Describing Horn Sounds.
The sound quality of a horn is as much mental experience as knowable acoustic phenomenon. Ask horn players to describe their favorite horn sound and you get everything from "Heroic LA Gold" to "Powerful Chicago Edge". Everyone has an ideal sound in their head and everyone conceives and executes the production of that sound differently. As a horn builder, turning someone's description of their perfect horn sound into reality is, truthfully, impossible. Getting very close is difficult, but it can be done, and that pursuit is what keeps my techniques and ideas ever evolving and improving.
"Bright" and "dark" as descriptors of sound quality are useless in my opinion.
I encourage the horn playing community to reject these and choose more descriptive terms, especially when talking with horn builders or resellers. I have noticed, in talking with clients, that the two terms have very loaded meanings and are more often used to differentiate between the Geyer and Kruspe schools of thought than anything actually sound related. In fact, many people's usage of "bright" and "dark" are reversed from one another. Some consider the great Dale Clevenger to have been very bright and Richard King to be very dark. Others believe that Chicago style brass Geyer wraps are dark and Cleveland nickel silver 8D's are bright. I speculate that the difference may be on which horn they were taught that "dark" was preferable. The "other side" is surely bright and wrong... As Bob Ward in San Francisco (a great inspiration to me and my concept of sound quality) writes,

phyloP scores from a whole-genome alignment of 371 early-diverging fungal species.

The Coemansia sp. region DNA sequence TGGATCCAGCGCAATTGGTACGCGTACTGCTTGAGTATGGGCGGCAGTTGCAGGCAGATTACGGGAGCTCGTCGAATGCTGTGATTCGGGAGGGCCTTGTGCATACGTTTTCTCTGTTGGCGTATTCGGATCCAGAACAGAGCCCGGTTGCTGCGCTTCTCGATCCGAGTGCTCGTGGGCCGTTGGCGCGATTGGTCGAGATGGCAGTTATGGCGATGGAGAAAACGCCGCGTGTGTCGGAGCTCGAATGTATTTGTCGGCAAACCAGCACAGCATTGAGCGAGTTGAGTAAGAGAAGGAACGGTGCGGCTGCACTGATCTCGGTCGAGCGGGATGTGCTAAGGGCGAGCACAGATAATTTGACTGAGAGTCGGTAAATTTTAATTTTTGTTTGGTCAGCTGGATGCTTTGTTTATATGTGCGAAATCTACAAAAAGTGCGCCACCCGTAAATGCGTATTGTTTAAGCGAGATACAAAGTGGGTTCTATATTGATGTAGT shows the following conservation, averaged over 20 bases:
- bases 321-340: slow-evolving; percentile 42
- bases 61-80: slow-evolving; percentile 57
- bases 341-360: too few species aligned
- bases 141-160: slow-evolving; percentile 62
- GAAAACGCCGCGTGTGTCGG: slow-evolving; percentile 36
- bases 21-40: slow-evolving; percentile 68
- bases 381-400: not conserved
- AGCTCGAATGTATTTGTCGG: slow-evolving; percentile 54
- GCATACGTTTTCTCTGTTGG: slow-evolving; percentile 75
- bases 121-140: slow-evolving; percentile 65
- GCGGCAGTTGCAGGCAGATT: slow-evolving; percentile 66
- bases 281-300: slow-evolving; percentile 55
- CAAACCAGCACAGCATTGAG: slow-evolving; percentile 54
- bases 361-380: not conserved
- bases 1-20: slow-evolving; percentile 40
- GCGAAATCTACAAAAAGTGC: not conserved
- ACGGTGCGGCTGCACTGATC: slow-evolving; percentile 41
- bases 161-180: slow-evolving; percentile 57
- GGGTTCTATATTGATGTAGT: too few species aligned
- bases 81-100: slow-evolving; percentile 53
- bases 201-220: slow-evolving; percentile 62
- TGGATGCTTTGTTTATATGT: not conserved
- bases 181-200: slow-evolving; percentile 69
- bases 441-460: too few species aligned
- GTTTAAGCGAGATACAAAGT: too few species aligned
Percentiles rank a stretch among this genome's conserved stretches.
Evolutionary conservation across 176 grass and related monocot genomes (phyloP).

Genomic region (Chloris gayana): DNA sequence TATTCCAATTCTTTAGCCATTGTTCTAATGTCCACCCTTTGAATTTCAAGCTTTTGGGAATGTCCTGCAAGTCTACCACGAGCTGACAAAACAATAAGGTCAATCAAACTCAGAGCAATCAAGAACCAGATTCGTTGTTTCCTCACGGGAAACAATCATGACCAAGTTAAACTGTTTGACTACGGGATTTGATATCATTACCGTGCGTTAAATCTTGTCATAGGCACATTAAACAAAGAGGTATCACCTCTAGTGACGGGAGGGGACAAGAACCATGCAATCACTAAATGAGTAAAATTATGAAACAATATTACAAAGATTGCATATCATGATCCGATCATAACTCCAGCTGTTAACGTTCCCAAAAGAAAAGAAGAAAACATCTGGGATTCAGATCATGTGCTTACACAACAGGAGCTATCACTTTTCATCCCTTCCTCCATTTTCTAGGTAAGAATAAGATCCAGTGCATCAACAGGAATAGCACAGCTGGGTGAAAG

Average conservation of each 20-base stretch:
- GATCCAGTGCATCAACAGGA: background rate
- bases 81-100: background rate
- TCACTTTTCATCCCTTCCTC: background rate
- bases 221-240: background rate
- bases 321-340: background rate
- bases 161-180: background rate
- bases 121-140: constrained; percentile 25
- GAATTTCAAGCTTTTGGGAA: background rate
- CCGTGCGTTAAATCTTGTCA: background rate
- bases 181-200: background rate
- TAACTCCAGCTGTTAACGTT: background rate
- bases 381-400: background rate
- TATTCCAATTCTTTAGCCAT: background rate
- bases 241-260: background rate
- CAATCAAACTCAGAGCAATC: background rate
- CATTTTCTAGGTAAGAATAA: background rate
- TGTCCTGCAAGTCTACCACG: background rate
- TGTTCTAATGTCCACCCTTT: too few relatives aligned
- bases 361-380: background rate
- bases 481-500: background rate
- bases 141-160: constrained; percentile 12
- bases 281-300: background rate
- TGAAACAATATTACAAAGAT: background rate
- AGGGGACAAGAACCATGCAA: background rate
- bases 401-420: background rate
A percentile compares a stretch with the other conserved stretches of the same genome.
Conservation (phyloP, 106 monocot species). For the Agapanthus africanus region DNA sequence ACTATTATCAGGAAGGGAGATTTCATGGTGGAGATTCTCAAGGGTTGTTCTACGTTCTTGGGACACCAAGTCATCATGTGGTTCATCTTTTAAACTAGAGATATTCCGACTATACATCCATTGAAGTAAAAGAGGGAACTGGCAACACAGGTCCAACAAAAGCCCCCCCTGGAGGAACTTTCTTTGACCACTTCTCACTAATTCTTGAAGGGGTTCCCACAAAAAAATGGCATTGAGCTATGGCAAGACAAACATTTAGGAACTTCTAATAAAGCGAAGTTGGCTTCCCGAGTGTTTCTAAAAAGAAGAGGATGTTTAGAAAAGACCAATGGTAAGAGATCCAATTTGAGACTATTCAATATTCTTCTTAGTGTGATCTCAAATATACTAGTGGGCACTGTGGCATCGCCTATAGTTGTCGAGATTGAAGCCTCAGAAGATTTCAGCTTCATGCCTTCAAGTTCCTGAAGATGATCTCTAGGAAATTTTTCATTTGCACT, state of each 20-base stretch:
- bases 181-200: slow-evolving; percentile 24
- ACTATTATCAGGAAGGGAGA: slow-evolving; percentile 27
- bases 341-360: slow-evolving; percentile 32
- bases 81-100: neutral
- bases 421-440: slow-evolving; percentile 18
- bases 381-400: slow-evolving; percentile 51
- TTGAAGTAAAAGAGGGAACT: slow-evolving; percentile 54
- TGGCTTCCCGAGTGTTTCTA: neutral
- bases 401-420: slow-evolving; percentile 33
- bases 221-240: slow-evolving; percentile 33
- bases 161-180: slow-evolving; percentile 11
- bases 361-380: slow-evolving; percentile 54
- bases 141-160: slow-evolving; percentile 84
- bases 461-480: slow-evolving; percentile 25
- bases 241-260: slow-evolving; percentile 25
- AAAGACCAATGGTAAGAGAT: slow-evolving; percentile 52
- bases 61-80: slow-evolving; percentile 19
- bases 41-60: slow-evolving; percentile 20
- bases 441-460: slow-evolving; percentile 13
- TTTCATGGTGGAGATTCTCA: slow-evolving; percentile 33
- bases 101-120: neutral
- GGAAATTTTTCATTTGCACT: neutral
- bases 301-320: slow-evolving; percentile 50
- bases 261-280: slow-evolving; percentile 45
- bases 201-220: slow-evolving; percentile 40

"You must train yourself to accept a sound from your bell that is brighter than you think you ought to play."
(read the rest of his excellent thoughts here)
So what is a better way to communicate sound qualities?
A graphical representation may be more descriptive because different people are able to understand the concept intrinsically without having to first define definitions or agree on which is the correct ideal. Consider the following three "sounds" (fig. 1). On the far left, we have what I tend to think of as the classic Chicago Geyer horn sound. This sound is mostly core and has the ability to produce high amounts of volume and "burn" (or "zing" "edge" "color" whatever you call it) without shredding or breaking apart. Some have described this as the "laser beam" sound. It is compact, dense, and very efficient; the solid white circle illustrates this intuitively. Next to that is what many consider the ideal nickel silver Kruspe studio horn sound. This sound has much less core and is very large and deep, dissipating into nothingness at the edges. This sound can vibrate an entire small room or recital hall. Finally is what I consider to be a good balanced sound and where I try to fit my horns. The core is expanded enough to project well, without becoming too brittle, and there is a "glow" around the sound to give warmth to the tone. The glow is contained at the edges however and is just enough to color the core with some nice rich tones but not enough to disappear into the rafters of a hall.
A second way is to describe horn sounds as vowel sounds. Do you prefer an "ehhhhhh" sound, a "ooooooo" sound or an "ahhhhhh" sound (my favorite)? This question conveys so much more information than discussing brightness and darkness. Its even possible to "graph" the distribution of harmonics of different vowel sounds. By balancing the dense compact core with a surrounding "glow" or "roundness", I can create a sound which is pleasant enough for solo work, but still has enough power available to project through an orchestra.